What causes writers block
So what’s going through your brain when lyrics and notes just don’t seem to fit together anymore?
Creative paralysis can be spurred on by any number of negative thoughts and external stress such as financial or relationship difficulties.
“Unhelpful thought processes about the capacity to perform, produce and create reinforce negative core beliefs, which block the flow of ideas,” says Elizabeth Neal.
“Anxiety can lead to perfectionism so the song is never finished to a writer’s satisfaction,” says Wayne. “If a writer is self-conscious they can end up being preoccupied with what the audience will think of their song and thus the flow of ideas stops in its tracks.”
If any of these states of mind sound familiar, there are a number of simple strategies that can help overcome the perils of writers block.
Wayne advocates allocating time to write regardless of how inspired you feel to write a song. “I think there’s more potential for frustration if our sole strategy is to just wait for inspiration,” says Wayne. “As Woody Allen says ‘80% of success is showing up,’ so you have to look for inspiration and not wait for it.“
Watch movies, read books, listen to the news and your favourite artists. If no new ideas are flowing in your allotted ‘writing’ time, switch to editing or building on unfinished and old ideas.
Change it up
Changing the way you usually write songs can also help free up your creativity.
According to Wayne, co-writing, seeking opinions from people you respect, writing in different ways and changing your surroundings can all help ‘unblock’ the writer within.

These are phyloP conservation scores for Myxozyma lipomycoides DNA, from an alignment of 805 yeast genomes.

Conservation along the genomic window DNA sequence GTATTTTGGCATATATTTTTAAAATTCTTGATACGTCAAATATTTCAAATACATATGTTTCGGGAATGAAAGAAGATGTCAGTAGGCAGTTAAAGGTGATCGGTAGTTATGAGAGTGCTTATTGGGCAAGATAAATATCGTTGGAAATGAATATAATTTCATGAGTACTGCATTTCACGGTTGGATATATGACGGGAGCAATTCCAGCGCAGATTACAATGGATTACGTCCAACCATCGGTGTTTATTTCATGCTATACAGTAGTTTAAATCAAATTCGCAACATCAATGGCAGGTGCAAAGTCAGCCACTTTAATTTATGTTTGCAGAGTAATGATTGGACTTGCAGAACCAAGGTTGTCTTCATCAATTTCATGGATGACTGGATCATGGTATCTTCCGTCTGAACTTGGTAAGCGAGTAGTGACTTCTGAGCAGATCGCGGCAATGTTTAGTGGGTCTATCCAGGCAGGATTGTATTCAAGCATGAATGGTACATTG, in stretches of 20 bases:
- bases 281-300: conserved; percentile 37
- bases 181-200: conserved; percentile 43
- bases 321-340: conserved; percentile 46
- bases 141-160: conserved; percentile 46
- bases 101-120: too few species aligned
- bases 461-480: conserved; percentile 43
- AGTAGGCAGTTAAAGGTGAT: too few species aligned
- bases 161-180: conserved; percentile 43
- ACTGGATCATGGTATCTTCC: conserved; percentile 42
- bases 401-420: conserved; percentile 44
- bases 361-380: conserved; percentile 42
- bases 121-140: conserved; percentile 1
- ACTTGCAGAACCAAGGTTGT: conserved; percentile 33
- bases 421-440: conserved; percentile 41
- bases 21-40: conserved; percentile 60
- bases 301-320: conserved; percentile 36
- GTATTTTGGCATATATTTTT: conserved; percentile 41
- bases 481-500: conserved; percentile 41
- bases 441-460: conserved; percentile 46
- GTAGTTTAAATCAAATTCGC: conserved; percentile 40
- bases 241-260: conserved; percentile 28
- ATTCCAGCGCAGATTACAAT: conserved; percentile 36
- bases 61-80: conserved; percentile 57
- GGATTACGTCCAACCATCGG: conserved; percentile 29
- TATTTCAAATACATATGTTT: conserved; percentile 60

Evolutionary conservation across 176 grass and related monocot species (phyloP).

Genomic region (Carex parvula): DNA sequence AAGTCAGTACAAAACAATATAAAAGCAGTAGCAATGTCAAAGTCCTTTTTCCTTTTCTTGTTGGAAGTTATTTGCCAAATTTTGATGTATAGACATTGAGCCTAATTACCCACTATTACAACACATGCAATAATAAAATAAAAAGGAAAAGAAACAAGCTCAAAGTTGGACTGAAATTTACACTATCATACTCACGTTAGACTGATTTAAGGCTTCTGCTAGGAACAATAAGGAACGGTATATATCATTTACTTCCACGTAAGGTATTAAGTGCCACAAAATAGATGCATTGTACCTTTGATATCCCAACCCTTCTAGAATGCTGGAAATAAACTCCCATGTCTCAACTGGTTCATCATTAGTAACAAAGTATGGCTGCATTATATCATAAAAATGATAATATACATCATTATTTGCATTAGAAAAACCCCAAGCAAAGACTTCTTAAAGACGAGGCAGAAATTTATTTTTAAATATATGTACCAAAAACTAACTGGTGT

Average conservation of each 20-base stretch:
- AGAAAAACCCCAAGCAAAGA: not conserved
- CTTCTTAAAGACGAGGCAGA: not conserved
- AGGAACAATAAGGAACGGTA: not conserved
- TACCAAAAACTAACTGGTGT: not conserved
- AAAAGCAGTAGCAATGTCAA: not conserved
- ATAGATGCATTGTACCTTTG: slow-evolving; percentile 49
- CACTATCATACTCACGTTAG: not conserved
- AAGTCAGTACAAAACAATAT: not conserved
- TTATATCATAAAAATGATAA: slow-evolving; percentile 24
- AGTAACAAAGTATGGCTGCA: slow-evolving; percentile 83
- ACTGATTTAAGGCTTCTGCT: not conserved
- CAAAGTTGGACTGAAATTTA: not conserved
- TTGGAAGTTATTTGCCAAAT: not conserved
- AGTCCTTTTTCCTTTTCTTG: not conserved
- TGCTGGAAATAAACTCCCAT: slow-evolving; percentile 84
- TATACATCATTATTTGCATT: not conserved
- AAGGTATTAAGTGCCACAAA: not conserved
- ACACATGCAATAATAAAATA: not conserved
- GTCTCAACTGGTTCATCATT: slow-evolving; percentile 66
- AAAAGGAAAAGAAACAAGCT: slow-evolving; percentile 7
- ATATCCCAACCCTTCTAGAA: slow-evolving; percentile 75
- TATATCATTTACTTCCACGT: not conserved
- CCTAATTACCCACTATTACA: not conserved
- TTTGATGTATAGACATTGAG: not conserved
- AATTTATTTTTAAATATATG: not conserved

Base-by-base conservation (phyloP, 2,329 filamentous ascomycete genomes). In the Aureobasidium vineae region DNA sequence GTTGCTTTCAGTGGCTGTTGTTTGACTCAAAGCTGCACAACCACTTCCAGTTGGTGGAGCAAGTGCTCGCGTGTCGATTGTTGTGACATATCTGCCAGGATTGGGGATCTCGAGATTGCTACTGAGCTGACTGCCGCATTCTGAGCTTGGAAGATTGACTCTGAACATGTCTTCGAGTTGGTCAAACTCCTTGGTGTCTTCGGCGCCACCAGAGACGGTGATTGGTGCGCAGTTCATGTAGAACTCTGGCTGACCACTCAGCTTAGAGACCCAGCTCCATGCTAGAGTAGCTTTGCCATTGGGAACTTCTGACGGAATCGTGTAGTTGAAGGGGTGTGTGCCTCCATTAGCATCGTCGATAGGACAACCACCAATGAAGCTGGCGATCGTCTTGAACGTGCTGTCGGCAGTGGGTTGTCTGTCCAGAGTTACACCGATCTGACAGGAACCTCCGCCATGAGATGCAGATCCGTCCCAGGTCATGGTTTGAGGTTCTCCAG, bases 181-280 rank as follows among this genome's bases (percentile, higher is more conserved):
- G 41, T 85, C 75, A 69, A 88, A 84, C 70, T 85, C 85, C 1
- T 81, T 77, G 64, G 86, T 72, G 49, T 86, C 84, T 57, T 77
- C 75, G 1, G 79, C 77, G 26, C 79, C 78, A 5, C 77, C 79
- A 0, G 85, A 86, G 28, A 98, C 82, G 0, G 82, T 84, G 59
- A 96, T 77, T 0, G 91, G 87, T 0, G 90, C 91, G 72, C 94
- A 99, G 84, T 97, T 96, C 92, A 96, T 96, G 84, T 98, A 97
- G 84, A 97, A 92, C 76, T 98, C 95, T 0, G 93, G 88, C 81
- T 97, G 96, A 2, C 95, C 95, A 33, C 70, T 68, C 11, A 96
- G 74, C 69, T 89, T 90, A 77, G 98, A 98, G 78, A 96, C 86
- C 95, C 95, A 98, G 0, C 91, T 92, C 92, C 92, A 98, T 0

Elizabeth agrees. “Bypass the block and reboot the creative process by creating something entirely different to what you’re used to. For example, swap your instrument or choose a different musical style and create something you are less invested in.”
Just write something – anything!
Songwriters often get bogged down trying to write, edit and perfect at the same time, which can stagnate the creative process before it even begins. To conquer this habit, grab a pen and start to scribble.
“Separate the ‘editor’ from the ‘creator’,” says Wayne. “Brainstorm ideas first and leave the editing and evaluating until later…I often tell my clients ‘feel free to write the worst crap in the world.’
Lower the expectations you have of yourself – aim to start the process of writing a song rather than writing a completely original masterpiece.”
Be patient and see the bigger picture
After releasing his debut album to critical acclaim in the 1980s, Wayne Gillespie experienced a period of writers block himself. “I thought I would never write again,” he said.
“Eventually, a combination of having a break from trying to write and reducing the pressure I put on myself actually produced results. Now, 30 years later I know that these periods where ideas are scarce are inevitable but not permanent. I’ve learned to be patient and not panic during those times.”
Elizabeth Neal agrees. “Accept the fact that there will be stagnant phases and gaps during creative times and allow these to occur as part of the process,” she says. “Most importantly, try not to resist writers block as this may fuel the cycle further. Let it flow and see it as part of a bigger picture.”
Most songwriters are bound to have periods of creative stagnation. Rather than concentrate on the frustration of not being able to write, try to remember that ‘this too shall pass.’